The Snow Fox Diaries


Chic, intelligent, highly motivated – and unexpectedly unemployed. AND soon to be forty. Not a situation Katie Tremain finds easy to cope with, especially as it gives her time to notice that she and husband Ben seem to get on better together when they’re apart. So when the opportunity to escape the city and work on a dilapidated house on the edge of Exmoor comes her way, she jumps at the challenge.

Then, one misty summer morning, she chances across something so wonderful, so bizarre that she can’t believe her eyes. A fox with fur so white it sparkles, like snow. A rare, precious and very vulnerable albino vixen.

From that moment Katie’s days – and her life – will change completely, the fate of her marriage becoming intertwined with that of the fox as both struggle to survive.

This is a story of what happens when passion becomes obsession. Set against the wild, beautiful, often violent world of today’s Exmoor, it’s also a story about the power of love. And guns. And doughnuts.


Utterly compelling and beautifully written. A thought-provoking and absorbing read.
The SP Magazine

Written by someone with a deep love of nature…  a wonderful book.
C. Hitchen, Parracombe

I could not put this book down. It would appeal to romantics, animal lovers, and people who appreciate good honest writing.
Amazon e-book Reviewer

A valuable crossover between ‘aga saga’ and nature writing.
Amazon Reviewer

Not merely about wildlife though. It’s a great deal more complex than that. It covers relationships, family dynamics, and the enormous differences that exist between attitudes to life in the city and in the country.
The Bath Chronicle


It’s hot, a real heatwave. Hotter than in Spain, or Cyprus, where everyone has gone to find the early summer sun.  As hot as New York, and almost as humid. Katie is wearing shorts and a halter top, enjoying the cool of the kitchen floor beneath her bare feet. She’s slicing courgettes so fresh it’s like slicing through butter. She bought them at the local Farmer’s Market from a stall run by a woman in a flouncy skirt with long grey hair, along with other organic goodies: pencil thin green beans, mushrooms, spicy rocket and red Batavia lettuce. It was Guy who told her about the market, bless him.

She’s excited. Tomorrow is her birthday, and Andrew is coming down with Tess and the children. She’s making a summer vegetable flan, has already prepared a selection of snacks to keep in the fridge. Tomorrow night Tess insists she’s doing the special dinner, which means she’s probably been cooking all week. Tess loves feeding people: it‘s the way you prove your love. They once had a young female cat who needed to have liposuction before it could be neutered.

“Don’t forget we only have one temperamental cooker and a microwave.”

Earlier in the week Katie had been on the phone for hours trying to persuade Tess not to make too much fuss. She was looking forward to seeing them, but she’d never much liked birthday parties, and  certainly didn’t want to be reminded that she was another year closer to her fortieth.

She walked with the phone across to the window that opened out onto the overgrown garden, the air shimmering under a white sky, watched a gang of blue tits in the bird bath she’d found on its side in the shrubs, their wings shivering, making sprays of droplets that sparkled in the sun. The paving below was getting soaked. Must top up the water, she thought.

“We’ll eat outside on Saturday, shall  we?”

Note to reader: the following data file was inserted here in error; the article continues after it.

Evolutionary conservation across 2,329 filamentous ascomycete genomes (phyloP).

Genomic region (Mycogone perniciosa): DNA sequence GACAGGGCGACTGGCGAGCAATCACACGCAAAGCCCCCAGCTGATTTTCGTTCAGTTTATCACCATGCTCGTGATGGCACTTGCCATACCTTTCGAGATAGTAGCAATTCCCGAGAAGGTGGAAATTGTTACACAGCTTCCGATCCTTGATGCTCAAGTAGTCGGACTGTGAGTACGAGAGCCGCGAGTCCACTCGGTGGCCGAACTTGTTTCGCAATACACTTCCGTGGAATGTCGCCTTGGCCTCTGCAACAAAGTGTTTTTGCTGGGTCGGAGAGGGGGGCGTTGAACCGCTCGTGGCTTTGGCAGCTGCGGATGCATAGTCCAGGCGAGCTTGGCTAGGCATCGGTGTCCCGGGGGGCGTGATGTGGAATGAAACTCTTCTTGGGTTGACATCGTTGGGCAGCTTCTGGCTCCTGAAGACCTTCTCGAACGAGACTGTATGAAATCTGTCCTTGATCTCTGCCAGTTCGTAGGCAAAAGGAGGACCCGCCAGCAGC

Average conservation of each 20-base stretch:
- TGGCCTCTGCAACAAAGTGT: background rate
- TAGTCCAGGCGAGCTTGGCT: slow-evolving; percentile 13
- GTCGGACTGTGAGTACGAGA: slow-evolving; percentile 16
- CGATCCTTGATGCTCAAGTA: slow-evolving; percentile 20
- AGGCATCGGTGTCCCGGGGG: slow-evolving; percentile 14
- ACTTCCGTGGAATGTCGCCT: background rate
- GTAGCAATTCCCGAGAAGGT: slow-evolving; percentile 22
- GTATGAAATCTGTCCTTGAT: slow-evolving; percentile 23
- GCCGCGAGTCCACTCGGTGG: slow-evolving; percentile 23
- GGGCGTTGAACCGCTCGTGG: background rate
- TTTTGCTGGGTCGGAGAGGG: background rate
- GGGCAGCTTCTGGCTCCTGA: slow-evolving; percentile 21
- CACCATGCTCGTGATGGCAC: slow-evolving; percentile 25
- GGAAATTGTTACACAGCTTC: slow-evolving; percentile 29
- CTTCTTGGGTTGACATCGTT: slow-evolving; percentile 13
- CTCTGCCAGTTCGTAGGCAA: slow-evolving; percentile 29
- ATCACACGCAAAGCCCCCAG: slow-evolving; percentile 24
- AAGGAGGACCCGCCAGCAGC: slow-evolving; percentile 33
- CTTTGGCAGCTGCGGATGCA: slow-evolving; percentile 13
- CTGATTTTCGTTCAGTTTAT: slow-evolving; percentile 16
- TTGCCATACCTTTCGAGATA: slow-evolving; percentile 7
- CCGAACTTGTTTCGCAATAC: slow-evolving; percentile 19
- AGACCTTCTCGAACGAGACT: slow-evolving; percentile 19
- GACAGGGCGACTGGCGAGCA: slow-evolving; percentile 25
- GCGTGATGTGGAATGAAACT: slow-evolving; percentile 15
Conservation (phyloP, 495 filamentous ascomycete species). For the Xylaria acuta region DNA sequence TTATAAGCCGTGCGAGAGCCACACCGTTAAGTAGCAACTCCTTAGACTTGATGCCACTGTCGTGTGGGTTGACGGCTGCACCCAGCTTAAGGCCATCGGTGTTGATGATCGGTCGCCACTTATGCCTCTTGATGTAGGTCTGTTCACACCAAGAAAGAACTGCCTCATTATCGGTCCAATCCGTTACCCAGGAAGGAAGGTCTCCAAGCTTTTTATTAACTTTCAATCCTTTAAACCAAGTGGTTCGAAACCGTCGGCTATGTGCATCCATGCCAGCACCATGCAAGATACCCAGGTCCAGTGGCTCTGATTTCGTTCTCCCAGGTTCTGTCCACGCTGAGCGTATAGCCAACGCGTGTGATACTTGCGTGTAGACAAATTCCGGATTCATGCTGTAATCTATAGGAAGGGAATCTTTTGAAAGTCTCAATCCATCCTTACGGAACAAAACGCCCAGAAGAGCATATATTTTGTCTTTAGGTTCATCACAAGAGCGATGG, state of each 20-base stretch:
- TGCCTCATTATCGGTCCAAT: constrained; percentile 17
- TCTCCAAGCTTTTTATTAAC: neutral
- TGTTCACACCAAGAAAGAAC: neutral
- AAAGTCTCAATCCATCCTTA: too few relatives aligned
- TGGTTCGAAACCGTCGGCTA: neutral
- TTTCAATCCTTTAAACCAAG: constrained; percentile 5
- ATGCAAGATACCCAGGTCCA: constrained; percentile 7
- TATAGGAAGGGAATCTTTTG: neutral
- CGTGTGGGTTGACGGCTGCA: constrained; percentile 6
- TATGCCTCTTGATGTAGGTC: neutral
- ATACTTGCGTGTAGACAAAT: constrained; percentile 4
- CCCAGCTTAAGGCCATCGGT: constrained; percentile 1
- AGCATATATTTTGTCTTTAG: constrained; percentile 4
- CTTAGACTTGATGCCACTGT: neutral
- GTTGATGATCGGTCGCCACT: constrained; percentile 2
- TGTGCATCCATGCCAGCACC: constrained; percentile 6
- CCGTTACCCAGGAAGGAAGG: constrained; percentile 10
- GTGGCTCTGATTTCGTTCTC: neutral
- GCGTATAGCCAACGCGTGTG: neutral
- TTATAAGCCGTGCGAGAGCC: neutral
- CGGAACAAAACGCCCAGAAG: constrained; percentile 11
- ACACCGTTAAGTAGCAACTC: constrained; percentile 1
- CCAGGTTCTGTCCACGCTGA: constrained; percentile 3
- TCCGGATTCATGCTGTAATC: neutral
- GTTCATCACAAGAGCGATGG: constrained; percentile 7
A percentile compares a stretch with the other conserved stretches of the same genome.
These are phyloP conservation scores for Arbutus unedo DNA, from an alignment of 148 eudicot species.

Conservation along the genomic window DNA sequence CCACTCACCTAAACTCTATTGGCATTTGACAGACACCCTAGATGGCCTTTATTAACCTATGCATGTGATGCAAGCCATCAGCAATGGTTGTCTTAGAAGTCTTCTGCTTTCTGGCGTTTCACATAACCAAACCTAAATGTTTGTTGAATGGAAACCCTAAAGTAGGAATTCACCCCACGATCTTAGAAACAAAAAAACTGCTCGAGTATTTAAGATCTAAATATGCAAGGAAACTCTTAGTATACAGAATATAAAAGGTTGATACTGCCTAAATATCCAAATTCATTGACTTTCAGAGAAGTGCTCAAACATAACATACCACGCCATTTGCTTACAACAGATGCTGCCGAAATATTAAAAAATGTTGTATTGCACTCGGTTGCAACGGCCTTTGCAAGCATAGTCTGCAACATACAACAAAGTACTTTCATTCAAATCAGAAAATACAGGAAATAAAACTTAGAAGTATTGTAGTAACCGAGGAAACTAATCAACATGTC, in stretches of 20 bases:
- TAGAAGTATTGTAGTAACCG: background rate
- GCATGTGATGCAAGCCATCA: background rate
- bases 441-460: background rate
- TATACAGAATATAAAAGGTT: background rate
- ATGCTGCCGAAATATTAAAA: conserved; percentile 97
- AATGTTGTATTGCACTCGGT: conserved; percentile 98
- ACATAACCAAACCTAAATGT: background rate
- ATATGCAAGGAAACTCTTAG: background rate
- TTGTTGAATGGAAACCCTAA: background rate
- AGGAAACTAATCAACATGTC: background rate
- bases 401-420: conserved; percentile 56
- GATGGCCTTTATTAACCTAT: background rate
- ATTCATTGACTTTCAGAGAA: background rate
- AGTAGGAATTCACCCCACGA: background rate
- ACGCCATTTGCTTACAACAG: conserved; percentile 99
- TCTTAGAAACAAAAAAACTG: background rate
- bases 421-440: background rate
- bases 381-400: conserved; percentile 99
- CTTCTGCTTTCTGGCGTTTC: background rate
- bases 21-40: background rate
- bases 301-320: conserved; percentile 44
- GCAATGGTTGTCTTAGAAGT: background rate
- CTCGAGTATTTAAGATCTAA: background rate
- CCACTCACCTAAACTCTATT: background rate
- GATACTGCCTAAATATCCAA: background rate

If Ben and Andrew could somehow manoeuvre the kitchen table out onto the patio at the side, she would dress it up with a lace tablecloth (she must get Ben to find it and bring it down), and flowers of course. And he could bring those glass globes that they’d had for ages and never used, that you put lighted candles in and hang from trees.

“As long as we don’t get bitten by bugs. You wouldn’t believe how many insect bites I‘m allergic to.”

Bet I would, Katie thought. Typical Tess. She still can’t understand how Andrew picked her to be his wife.

“I’ll dig out the repellent.,” she said.

For the first time in weeks I didn’t think about you.  Now, for a few days at least, I had my other family around, and though seeing them back in London was no big deal (sometimes a bit of a chore if I’m honest)  having them come down to visit me in Devon was completely different. I planned things, like showing them around the village, driving up onto the moors to see the wild ponies, maybe even heading off to the coast which everyone says is stunning around here. Hard to believe that I’d been down here months and still not managed to get to the sea.

Again I debated telling Andrew about you, but again I had doubts. I could imagine his face, that strange sideways grin he used to give when he was about to deflate my excitement with some cutting  remark. I’d seen him do it to the girls, too.  Fortunately they take his need to tease no more seriously than a wasp buzzing around the ice cream I’m convinced they’re addicted to, turning their backs and flapping a hand whilst continuing to lick. “Oh dad, grow up, will you?” I once heard Tilly say, and then she and Rose doubled up, heads touching, giggling uncontrollably whilst he pretended to be upset..

After my initial panic – after the fair – I’d decided you really weren’t under any immediate threat, not if you stayed close to your own territory, which the second hand book I found in a village shop assured me you’d do.  It was an old book, written back in the sixties, but I figured fox behaviour probably didn’t change much from year to year.  It was the assurance I needed, and left me free to at least delay worrying about you, and get on with enjoying my visitors.



Posted on

August 29, 2018

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